Pennsylvania Sen. John Fetterman receiving treatment for clinical depression at Walter Reed National Military Medical Center

BETHESDA, Maryland– Pennsylvania Senator John Fetterman checked into a Washington hospital Wednesday “to receive treatment for clinical depression,” his chief of staff said Thursday.

“While John has suffered from off-and-on depression throughout his life, it has only gotten worse in the last few weeks,” Adam Jentleson said in a statement.

Jentleson said Fetterman was briefed Monday by Congressional Attending Physician Dr. Brian P. Monahan, who recommended “inpatient treatment” at Walter Reed Hospital. “John has consented and is being treated on a voluntary basis.”

“After examining John, Walter Reed’s doctors told us that John is getting the care he needs and will be well soon,” Jentleson said.

Fetterman, a Democrat, won his midterms seat in November. During the campaign, he suffered a stroke, which his doctors said was due to an irregular heart rhythm that led to a clot.

Recovering ahead of the election, he returned to the track, albeit with limited appearances. After the stroke, he worked with a speech therapist and also had problems with auditory processing that required the use of closed-captioned devices.

“He has no work restrictions and can work full-time in public office,” his doctor said of his campaign in October.

Last week, Fetterman was hospitalized for several days of observation after feeling light-headed, although his aides said tests had ruled out seizures or another stroke.

Experts say that clinical depression isn’t necessarily just about feeling down or unhappy, it’s more than that.

“Clinical depression is a brain disorder that affects almost every aspect of a person’s ability to function,” said Mark Friedlander, chief medical officer of Universal Health Services’ Behavior Health Division.

Friedlander says a stressful job can affect any illness, whether it’s medical or mental.

“In the case of Mr. Fetterman, we are talking about clinical depression that may be related to the recent brain injury but is affecting his ability to function,” Friedlander explained.

A source close to Fetterman, who spoke on condition of anonymity, told ABC News that his current hospitalization was not directly linked to the stroke he survived. However, this source said it could be related to the separate incident last week.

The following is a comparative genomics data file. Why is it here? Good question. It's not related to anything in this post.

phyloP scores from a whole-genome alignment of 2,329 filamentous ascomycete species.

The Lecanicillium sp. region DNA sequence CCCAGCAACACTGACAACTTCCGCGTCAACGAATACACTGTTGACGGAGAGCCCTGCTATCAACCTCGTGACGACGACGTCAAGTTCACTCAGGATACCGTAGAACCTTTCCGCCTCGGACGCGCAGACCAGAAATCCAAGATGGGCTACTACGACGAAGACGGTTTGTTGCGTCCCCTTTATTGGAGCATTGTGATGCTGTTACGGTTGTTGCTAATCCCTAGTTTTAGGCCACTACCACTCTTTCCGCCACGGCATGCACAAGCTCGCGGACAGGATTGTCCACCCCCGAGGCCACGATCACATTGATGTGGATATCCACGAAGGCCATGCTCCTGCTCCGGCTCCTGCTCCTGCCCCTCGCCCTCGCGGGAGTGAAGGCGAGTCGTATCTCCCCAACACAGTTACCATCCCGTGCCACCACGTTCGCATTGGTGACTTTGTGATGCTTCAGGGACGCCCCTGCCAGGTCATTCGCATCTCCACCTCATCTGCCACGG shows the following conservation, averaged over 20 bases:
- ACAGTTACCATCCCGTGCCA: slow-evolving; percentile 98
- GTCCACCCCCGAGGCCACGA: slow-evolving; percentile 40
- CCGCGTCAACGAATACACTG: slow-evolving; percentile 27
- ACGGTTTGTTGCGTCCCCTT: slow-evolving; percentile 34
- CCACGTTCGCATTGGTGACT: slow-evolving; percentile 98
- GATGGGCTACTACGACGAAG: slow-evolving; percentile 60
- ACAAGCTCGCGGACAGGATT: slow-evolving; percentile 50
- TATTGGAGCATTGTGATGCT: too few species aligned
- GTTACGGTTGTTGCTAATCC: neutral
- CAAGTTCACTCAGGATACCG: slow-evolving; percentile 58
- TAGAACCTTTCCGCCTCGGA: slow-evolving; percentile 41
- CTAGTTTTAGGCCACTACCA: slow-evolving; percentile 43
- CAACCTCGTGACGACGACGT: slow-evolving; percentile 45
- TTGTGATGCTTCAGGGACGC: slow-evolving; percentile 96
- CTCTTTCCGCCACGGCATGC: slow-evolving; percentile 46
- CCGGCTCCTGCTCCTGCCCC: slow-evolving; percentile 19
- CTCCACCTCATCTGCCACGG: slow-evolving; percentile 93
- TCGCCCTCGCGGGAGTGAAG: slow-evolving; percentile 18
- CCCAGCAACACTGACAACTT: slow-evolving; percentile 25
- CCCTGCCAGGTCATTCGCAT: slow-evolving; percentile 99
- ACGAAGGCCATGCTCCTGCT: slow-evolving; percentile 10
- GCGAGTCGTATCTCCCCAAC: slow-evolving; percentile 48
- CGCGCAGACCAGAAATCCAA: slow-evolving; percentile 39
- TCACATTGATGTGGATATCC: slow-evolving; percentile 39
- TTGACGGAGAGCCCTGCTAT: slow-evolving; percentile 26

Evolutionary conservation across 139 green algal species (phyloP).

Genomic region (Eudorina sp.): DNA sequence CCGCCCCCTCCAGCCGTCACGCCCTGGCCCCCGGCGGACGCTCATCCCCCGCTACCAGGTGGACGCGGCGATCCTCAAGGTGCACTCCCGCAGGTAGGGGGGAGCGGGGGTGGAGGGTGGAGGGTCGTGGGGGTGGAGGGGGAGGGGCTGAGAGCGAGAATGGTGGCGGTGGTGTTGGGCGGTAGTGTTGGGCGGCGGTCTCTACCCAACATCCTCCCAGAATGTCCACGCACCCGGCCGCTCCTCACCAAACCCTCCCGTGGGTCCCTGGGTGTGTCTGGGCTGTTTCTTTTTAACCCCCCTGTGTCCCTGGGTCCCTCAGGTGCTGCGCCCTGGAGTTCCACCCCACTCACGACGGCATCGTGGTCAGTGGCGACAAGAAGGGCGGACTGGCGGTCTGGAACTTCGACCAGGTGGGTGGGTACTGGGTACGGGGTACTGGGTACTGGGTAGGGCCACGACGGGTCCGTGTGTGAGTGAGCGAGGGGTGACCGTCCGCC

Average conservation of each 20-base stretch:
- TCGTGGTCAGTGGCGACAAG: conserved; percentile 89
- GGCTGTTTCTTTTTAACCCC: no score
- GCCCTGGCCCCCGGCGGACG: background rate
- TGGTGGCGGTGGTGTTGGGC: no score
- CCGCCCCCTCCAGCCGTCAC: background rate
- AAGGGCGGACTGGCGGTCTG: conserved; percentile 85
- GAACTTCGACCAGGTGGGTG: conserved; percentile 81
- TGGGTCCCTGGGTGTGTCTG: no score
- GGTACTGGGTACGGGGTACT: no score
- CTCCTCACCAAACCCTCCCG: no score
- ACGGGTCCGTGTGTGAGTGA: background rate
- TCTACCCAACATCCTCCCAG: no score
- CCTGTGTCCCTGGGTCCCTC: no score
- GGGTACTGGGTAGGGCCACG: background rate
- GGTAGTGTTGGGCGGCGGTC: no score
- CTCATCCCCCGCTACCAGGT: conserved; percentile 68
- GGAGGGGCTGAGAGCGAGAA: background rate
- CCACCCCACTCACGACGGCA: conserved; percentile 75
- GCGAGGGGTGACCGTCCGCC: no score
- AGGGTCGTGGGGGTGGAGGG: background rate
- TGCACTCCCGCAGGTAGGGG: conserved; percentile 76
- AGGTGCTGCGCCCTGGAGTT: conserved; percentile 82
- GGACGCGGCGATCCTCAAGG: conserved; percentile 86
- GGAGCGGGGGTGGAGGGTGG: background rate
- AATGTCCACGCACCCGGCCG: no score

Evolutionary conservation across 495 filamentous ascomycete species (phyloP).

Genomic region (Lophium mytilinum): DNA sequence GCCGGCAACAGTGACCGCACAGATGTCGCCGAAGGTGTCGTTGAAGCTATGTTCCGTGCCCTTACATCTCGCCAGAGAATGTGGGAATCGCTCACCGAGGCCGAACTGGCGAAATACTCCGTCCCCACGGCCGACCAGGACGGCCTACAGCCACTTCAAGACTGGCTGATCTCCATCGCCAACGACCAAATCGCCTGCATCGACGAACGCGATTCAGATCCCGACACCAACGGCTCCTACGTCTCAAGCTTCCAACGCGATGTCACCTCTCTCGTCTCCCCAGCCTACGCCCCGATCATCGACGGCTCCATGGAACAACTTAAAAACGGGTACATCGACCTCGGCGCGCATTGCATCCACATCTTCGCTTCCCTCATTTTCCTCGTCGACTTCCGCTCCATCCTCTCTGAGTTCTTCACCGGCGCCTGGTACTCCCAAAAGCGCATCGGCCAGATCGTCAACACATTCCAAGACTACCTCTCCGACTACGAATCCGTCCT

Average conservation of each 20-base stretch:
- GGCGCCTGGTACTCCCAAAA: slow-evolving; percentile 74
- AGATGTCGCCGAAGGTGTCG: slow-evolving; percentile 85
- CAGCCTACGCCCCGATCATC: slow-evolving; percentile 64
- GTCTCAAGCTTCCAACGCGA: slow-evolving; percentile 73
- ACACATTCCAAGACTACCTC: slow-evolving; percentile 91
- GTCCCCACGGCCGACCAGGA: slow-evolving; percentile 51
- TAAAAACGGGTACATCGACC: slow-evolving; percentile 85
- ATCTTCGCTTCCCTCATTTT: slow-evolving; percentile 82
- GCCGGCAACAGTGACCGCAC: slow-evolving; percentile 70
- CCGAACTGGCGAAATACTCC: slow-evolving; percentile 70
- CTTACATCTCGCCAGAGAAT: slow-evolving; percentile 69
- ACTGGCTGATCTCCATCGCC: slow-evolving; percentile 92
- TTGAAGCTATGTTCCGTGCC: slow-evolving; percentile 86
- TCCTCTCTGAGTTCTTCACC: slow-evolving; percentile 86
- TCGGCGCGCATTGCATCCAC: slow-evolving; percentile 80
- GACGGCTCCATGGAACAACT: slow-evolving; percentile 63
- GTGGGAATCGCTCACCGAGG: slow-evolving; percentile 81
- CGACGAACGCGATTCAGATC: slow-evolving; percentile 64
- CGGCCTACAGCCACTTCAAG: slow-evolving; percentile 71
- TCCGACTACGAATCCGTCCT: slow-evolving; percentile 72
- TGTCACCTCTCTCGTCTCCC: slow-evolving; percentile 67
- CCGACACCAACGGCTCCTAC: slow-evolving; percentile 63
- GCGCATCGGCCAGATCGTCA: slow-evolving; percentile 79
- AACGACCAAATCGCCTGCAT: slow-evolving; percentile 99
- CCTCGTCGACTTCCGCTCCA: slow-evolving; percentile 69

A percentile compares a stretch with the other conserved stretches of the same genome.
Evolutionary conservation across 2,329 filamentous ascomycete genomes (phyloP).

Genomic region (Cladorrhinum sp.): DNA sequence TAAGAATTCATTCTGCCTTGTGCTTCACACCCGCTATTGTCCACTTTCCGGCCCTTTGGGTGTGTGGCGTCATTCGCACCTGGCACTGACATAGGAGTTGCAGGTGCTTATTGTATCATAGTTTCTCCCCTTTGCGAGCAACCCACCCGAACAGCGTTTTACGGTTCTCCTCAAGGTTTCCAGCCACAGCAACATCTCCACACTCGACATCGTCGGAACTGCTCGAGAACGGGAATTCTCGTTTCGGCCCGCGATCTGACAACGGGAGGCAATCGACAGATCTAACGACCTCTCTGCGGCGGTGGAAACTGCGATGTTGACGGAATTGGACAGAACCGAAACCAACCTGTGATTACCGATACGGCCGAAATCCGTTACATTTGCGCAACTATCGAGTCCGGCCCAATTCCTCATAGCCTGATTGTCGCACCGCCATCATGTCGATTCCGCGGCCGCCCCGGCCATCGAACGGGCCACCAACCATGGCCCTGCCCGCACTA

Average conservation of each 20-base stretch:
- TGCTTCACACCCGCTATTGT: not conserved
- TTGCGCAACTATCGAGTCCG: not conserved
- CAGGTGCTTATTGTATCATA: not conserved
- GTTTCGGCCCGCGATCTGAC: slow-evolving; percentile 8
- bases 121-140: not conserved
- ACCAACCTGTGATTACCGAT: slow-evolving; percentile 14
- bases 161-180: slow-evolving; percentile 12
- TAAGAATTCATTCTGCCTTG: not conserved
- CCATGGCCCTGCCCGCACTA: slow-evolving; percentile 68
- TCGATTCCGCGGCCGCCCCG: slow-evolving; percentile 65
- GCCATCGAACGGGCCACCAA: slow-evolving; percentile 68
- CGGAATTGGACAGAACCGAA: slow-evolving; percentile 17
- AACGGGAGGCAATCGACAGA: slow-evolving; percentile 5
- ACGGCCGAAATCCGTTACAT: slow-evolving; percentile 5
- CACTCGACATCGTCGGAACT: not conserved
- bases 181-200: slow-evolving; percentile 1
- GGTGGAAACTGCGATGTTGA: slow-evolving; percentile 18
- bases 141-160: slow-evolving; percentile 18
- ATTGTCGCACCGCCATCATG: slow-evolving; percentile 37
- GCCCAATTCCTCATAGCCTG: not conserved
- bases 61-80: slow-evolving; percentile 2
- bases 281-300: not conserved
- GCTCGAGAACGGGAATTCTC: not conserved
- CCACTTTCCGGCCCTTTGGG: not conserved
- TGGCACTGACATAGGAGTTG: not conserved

He wasn’t eating regularly and “he was doing his job but he just seems absent,” the source said.

“It’s a disease — it’s a different disease,” the source said. After the stroke, Fetterman “was still himself. He wasn’t himself in the last few weeks.”

“It’s not at all uncommon for someone to start recovering from a physical illness, or to make a full recovery from a physical illness and then be hit by the aftermath,” said Janine Mariscotti, assistant professor of social work at La Salle University.

She has worked in adult mental health for the last 30+ years.

She realized how important it was that Fetterman knew something was wrong. Mariscotti says depression is treatable, and if more public figures speak up, we can break down barriers around mental health.

“Most people who are hospitalized for depression come out of the hospital fine and continue to lead their lives very effectively,” Mariscotti said.

Fetterman’s family doesn’t have a schedule for inpatient or outpatient care, but believes it will be “weeks, not months — not days” that he’s likely to be away from the Senate.

“Depression is easily treatable. Many people do not seek treatment because of the stigma. … What John Fetterman is doing right now is exactly what people should be doing when they have mental health issues,” the source said.

Senate Majority Leader Chuck Schumer tweeted in support of Fetterman, writing, “Glad to hear it [he] gets the help he needs and deserves. Like John, millions of Americans battle depression every day. I look forward to seeing him return to the Senate soon. Sending love and support to John, Gisele and their family.”

Some Republicans echoed that. Texas Senator Ted Cruz tweeted that he and his wife “lifted John up in prayer. Insanity is real & serious and I hope he gets the care he needs. Regardless of which side of the political aisle you are on, please respect his family’s request for privacy.”

Fetterman’s wife, Gisele Barreto Fetterman, wrote on Twitter: “This is a difficult time for our family so please respect our privacy. For us, the children come first.” She and the senator share three children.

“Take care of yourself. Hold on to your loved ones, you are not alone,” she wrote, while praising her husband for “asking for help and getting the care he needs.”

“After what he’s been through over the past year, there’s probably no one less eager to talk about their own health than John,” she wrote. “I’m so proud of him.”

Copyright © 2023 ABC News Internet Ventures. Pennsylvania Sen. John Fetterman receiving treatment for clinical depression at Walter Reed National Military Medical Center

Alley Einstein

Alley Einstein is a USTimesPost U.S. News Reporter based in London. His focus is on U.S. politics and the environment. He has covered climate change extensively, as well as healthcare and crime. Alley Einstein joined USTimesPost in 2023 from the Daily Express and previously worked for Chemist and Druggist and the Jewish Chronicle. He is a graduate of Cambridge University. Languages: English. You can get in touch with me by emailing

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